At two years old, they are old enough to find a mate and mate for life.

Nests can be anywhere from 35 feet off the ground and higher. They can be 3 feet wide and older nests grow much like an eagles nest.

In some locations, Great horned owls will take over an old hawk nest.

Mating takes place lasting a whole five seconds.

She will then lay 1 to 5 eggs with 2 to 3 being the norm.

Incubation can last from 28 to 35 days and both parents lay on the clutch, though she is on the nest more than 2/3 of the time. and he will bring her food.

The young fledge about 45 to 50 days from hatching. Red-tailed hawks are large raptors (birds of prey). They weigh 1 - 4 pounds and have a wingspan of 4 feet.

Males and females look alike, but the female is about 1/3 larger.

These hawks have dark brown backs with light-colored bellies streaked with brown.

Their tails are a rusty reddish brown color. Their tails turn red when they are 2 years old; (before that, their tails are brown).

There are morphs with different coloration and markings.

Hawks have excellent eyesight and can spot a mouse from 100 yards away.

They live as far north as Alaska and as far south as Central America.

Red-tailed hawks don't really migrate as much as it is moving where the food is. My hawks are year round birds.

Red-tailed hawks do not usually live deep in the woods. They like to live along the edge of a forest because it is easier to catch mice in an open area.

These hawks and Great horned owls both live on the forest edge, but they dont have to compete (fight) for food.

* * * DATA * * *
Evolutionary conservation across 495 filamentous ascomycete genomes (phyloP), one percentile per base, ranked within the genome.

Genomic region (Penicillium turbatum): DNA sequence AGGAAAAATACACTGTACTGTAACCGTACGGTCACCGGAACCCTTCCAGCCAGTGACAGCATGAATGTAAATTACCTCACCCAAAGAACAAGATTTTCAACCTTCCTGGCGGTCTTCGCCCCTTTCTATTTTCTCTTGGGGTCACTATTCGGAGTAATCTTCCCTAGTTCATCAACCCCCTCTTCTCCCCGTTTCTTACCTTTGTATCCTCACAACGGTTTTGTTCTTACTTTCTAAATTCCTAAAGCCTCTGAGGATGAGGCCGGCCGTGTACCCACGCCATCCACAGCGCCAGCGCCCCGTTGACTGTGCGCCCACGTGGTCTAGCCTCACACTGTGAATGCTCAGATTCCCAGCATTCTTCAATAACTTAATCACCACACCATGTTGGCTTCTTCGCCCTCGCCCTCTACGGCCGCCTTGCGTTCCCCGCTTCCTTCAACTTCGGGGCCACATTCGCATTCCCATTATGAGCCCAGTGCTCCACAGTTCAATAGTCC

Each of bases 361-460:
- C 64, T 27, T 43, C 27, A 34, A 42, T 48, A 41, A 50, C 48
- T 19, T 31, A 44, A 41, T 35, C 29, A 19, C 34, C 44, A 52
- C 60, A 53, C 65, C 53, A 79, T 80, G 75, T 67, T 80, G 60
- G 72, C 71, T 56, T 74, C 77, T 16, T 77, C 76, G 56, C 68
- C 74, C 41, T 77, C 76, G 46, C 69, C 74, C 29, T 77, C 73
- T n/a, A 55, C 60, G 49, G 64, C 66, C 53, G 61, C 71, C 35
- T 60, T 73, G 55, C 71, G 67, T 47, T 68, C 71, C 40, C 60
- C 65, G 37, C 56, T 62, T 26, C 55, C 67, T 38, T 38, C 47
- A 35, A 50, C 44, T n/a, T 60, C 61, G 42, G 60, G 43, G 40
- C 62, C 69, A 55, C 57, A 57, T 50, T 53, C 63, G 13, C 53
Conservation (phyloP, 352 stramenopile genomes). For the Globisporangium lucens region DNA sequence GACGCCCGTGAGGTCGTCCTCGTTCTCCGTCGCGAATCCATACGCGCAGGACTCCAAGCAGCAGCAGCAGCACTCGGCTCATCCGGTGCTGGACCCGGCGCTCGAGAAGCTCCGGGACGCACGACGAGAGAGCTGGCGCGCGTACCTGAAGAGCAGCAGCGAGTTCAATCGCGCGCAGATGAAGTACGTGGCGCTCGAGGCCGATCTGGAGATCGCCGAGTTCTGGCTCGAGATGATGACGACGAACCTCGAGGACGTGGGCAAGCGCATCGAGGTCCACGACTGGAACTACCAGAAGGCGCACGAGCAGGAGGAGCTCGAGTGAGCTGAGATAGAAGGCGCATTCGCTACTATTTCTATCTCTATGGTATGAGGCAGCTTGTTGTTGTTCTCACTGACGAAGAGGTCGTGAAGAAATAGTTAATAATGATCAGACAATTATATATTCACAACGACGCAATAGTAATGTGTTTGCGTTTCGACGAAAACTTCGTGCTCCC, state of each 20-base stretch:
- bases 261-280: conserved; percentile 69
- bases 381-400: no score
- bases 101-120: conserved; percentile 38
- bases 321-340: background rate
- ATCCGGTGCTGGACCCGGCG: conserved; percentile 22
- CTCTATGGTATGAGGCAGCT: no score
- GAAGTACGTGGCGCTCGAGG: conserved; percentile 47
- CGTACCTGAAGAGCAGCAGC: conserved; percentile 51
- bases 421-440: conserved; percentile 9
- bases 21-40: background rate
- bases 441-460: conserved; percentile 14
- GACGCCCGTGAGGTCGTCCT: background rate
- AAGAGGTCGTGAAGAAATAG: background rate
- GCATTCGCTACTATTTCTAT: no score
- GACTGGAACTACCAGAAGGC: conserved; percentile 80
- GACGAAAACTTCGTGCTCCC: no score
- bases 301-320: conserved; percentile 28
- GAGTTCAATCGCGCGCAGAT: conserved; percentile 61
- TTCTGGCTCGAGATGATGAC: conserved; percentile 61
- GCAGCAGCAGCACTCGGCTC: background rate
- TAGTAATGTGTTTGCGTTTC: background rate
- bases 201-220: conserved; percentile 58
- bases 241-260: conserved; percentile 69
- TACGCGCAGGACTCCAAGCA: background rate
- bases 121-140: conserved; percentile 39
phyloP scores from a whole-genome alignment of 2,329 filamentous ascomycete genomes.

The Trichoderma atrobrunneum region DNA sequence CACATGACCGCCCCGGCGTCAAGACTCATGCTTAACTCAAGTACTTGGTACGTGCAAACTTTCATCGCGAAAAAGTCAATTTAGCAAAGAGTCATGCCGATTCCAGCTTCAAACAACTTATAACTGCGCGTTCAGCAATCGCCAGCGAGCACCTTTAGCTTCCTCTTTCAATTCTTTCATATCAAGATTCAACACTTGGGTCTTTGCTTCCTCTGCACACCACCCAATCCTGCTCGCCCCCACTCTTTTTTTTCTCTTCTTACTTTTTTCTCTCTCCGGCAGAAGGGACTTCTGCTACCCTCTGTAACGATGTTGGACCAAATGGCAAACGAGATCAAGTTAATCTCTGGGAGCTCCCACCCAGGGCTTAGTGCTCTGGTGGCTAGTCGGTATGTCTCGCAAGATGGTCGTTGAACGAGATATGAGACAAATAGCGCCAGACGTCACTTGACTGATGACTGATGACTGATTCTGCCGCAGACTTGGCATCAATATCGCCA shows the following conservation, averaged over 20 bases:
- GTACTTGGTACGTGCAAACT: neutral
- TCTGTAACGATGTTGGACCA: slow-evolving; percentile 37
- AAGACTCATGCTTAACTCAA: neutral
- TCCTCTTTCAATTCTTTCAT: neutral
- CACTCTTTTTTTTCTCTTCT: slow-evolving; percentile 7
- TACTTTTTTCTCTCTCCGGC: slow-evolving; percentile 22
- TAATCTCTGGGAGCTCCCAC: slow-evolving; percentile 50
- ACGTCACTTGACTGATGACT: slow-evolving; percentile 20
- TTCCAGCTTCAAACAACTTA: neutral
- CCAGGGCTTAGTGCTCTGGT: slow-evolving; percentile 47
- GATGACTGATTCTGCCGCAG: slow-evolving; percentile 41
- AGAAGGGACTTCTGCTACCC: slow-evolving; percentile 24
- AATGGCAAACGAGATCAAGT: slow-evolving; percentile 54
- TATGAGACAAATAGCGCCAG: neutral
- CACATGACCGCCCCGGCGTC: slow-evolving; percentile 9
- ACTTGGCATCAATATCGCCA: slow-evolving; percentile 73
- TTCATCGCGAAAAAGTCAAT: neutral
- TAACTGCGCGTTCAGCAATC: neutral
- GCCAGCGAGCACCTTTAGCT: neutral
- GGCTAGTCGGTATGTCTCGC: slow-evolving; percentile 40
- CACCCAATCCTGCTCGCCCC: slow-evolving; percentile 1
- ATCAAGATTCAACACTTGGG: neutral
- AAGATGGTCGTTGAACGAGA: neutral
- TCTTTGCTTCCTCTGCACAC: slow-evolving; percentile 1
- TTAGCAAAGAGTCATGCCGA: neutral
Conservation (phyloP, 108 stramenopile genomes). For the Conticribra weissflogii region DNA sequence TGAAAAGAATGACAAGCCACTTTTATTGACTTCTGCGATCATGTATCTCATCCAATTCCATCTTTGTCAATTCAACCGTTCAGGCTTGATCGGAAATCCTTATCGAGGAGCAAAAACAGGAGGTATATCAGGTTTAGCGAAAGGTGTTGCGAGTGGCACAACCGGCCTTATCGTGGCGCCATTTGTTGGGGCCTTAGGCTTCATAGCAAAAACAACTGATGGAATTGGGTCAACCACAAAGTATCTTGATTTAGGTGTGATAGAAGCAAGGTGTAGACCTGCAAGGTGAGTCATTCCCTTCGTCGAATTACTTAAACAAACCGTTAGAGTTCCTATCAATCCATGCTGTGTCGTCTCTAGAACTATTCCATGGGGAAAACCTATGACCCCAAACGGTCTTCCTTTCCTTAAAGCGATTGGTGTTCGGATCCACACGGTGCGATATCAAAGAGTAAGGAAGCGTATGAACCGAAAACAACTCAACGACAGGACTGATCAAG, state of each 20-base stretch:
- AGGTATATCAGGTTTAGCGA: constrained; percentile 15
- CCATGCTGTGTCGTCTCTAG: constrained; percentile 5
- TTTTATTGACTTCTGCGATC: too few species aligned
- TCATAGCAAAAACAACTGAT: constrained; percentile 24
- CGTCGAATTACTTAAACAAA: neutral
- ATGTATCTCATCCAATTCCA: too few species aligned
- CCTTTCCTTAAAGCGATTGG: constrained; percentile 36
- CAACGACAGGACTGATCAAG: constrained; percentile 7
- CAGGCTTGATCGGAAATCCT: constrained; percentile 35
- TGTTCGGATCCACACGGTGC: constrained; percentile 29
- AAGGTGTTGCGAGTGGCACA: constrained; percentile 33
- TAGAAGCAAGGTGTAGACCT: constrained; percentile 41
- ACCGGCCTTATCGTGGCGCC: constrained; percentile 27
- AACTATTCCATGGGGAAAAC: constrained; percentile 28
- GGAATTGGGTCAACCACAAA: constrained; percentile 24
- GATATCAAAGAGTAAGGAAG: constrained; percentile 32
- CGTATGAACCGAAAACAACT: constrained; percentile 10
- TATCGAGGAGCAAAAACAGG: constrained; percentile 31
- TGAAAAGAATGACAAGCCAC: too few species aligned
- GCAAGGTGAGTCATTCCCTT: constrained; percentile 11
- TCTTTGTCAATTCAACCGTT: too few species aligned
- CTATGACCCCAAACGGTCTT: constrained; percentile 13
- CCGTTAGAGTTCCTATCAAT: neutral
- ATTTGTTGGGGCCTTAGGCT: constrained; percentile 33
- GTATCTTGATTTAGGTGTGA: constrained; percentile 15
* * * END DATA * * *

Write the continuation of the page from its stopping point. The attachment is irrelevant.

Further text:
Since the hawk hunts during day, and the owl hunts at night, they never see each other!

Red-tailed hawks are active fliers; they flap a lot, and they soar.

I like to watch the hawks play in the wind.

When they see a mouse, they dive straight down (stoop) at up to 120 MPH to catch it with sharp talons (claws).

They also hunt by sitting on a perch and watching for prey. Then they pounce on it! This perch can be a fence post or a dead tree.

A good territory has many perches. Red-tailed hawks will eat any animal that is raccoon-sized or smaller, even pets. 85% of their diet is made up of mammals, like mice, squirrels, and rabbits.

About 10% of the hawks prey are birds like ducks or woodpeckers.

Red-tailed hawks aren't your typical backyard or feeder hawks, they aren't built for the objects they would have to dodge. The rest of their diet (only 5%) is made up of snakes, frogs, fish, and grasshoppers.

When young hawks are learning to hunt, they find a low perch to sit on and swoop down on the prey. They are not good enough yet to attack from the sky.

I have no idea where my hawks nest, but if you ever spot a nest, enjoy it from a distance.

Many birds of prey are quick to abandon a nest if humans get to close.

Like all Native and migratory birds, they are protected.

Enjoy them for what they are and remember they help to keep rodent populations in check.

Hawks are vital to a healthy ecosystem.

Well, that's it for now.

God has richly blessed us with his wildlife.

He has richly blessed me with you.

Smiles are a simple act, yet they are priceless.

Share your smiles, you never know what the return on it will be.

It's time to fly.

Until next time.

"Treat the earth well:

It was not given to you by your parents,

It was loaned to you by your children.

We do not inherit the Earth from our

Ancestors, we borrow it from our Children."

Ancient Indian Proverb

Your friend indeed,

Ron Patterson

Gardening For Wildlife.